Local schools considering new and tighter security measures

December 21, 2006
MIDDLEBURY — Several Addison Central Supervisory Union (ACSU) schools are considering new security measures in light of recent acts of violence at schools in Vermont and throughout the country.
Middlebury Union Middle School has already installed a new front-entrance security system, while other schools in the district are considering blinds, alarm systems, reorganized offices that look upon entryways, and/or doors that lock from the inside, as upgrades to better protect teachers and children from would-be attackers.
“We still want people to come to our schools, but we want to ensure their safety at the same time,” said Middlebury School Resource Officer Scott Fisher.
Fisher, a member of the ACSU’s school safety committee, said the impetus for heightened security came this fall following “eight acts of violence” during the first four weeks of the 2006-2007 school year.
One of the most high-profile incidents occurred in Paradise, Penn., this past October, when a heavily armed man killed five girls in an Amish schoolhouse before committing suicide. But the incident that really hit home was a fatal shooting at Essex Elementary School on Aug. 24.
“I think it shook a lot of people up,” Fisher said of the Essex tragedy. “It’s not supposed to happen (in Vermont).”
The school safety committee got together and looked at some short- and long-term ways to improve security measures within the ACSU. The most immediate upgrade came at MUMS this past October, when officials set up a new front entrance security system that includes a camera. That system requires visitors to press a door button to signal someone at the MUMS front office. That worker can see the visitor on a television monitor, and buzz her or him into the building to sign a guest register.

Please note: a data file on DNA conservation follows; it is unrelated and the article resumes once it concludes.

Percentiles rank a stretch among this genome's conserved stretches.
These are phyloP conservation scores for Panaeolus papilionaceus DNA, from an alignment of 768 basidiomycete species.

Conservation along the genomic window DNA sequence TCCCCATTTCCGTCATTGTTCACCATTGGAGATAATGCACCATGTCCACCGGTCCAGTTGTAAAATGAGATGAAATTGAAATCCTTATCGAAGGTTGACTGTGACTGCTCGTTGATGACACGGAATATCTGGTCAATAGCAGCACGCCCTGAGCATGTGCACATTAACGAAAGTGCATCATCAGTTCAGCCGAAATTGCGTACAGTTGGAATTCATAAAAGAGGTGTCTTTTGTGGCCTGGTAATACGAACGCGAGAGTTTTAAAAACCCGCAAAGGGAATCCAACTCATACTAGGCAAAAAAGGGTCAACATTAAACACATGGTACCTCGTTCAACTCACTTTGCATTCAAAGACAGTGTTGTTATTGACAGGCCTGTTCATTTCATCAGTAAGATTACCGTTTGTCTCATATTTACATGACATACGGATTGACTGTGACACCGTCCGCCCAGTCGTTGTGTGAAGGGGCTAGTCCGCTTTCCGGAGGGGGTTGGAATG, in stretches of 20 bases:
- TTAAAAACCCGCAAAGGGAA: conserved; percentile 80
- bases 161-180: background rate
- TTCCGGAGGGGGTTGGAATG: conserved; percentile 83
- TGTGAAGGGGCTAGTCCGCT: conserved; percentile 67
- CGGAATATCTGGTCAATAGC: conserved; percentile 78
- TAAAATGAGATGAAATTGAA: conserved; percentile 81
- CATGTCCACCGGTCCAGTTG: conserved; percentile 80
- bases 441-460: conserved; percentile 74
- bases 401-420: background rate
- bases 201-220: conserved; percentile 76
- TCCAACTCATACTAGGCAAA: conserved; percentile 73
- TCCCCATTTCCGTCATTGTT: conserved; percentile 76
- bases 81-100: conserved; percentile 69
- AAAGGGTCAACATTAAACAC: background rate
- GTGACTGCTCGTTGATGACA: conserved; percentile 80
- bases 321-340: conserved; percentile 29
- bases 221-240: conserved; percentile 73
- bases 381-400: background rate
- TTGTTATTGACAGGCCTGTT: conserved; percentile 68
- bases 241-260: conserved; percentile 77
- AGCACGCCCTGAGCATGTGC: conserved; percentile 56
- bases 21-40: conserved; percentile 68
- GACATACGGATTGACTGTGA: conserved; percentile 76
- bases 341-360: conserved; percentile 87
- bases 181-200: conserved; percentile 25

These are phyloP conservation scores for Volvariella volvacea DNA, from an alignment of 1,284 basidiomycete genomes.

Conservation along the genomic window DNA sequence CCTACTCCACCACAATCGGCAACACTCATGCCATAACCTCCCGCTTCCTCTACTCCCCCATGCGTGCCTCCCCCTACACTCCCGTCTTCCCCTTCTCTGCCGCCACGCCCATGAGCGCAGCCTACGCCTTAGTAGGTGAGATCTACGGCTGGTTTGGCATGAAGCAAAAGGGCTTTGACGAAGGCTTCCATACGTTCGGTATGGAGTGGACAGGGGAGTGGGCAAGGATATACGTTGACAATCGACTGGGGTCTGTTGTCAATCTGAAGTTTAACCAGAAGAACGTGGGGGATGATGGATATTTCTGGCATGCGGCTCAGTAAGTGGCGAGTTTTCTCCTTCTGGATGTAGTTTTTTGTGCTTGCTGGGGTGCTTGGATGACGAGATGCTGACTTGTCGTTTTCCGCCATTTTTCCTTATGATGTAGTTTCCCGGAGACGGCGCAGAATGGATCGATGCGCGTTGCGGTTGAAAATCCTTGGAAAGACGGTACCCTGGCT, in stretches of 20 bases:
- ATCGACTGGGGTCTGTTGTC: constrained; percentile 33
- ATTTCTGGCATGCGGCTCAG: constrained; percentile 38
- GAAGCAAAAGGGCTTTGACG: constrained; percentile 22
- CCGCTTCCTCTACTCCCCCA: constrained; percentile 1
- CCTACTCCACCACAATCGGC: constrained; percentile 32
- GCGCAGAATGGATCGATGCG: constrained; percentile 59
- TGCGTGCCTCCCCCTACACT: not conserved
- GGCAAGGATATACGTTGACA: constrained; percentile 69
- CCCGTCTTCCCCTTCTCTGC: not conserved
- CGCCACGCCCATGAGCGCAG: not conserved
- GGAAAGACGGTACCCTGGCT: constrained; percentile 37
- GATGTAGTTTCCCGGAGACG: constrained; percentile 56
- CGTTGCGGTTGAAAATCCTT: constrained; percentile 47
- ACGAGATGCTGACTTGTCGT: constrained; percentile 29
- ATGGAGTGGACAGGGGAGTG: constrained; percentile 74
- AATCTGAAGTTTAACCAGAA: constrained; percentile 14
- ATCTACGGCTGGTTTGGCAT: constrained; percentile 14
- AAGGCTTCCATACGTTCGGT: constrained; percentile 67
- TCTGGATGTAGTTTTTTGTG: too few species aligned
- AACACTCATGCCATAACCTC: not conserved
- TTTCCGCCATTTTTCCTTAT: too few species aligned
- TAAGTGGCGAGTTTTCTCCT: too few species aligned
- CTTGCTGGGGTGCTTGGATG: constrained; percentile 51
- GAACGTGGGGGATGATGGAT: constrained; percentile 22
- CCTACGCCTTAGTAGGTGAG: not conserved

MUMS Principal Inga Duktig said the new system has worked well.
“I have received positive comments from many parents,” she said. “They understand that this may be a necessary thing to do, with a certain sadness in recognition that even here we are not immune from violence in our society.”
Duktig noted the new MUMS security setup is similar to how many people protect themselves at home.
“It is not unlike my own home, where people are not free to come in, but have to knock, or ring a doorbell,” Duktig said.
While there are no immediate plans to install a similar system at Middlebury Union High School, Fisher said officials have quietly implemented some new precautions this fall. For example, MUHS can now only be accessed from three entryways, compared to the nine accesses that had been available until recently.
Other ACSU schools considering new security precautions include:
• Bridport Central, where school board members have discussed such ideas as putting in a doorbell and/or installing a window in the principal’s office so she can view people entering the building.
• Weybridge Elementary, where officials are talking about establishing a school safety committee. Board members have also talked about setting up a communications system within the school, and installing blinds and screens for classrooms.
• Cornwall Community School, where visitors’ access to the school is now limited to two multipurpose room doors. Both of the exterior doors into the coatrooms are now locked after 8:15 a.m. Parents and visitors need to sign in at the office so staff knows who is in the building, along with the nature of their business.
Additional security changes may be in the offing for MUHS, MUMS, the Patricia A. Hannaford Career Center and Mary Hogan Elementary School. Fisher is seeking federal funding for interior door locks at those schools. Estimated cost: $30 per lock for the hundreds of doors within those four buildings.
“Since the Essex incident, we’ve been trying to get the interiors of some of these schools more secure,” Fisher said.

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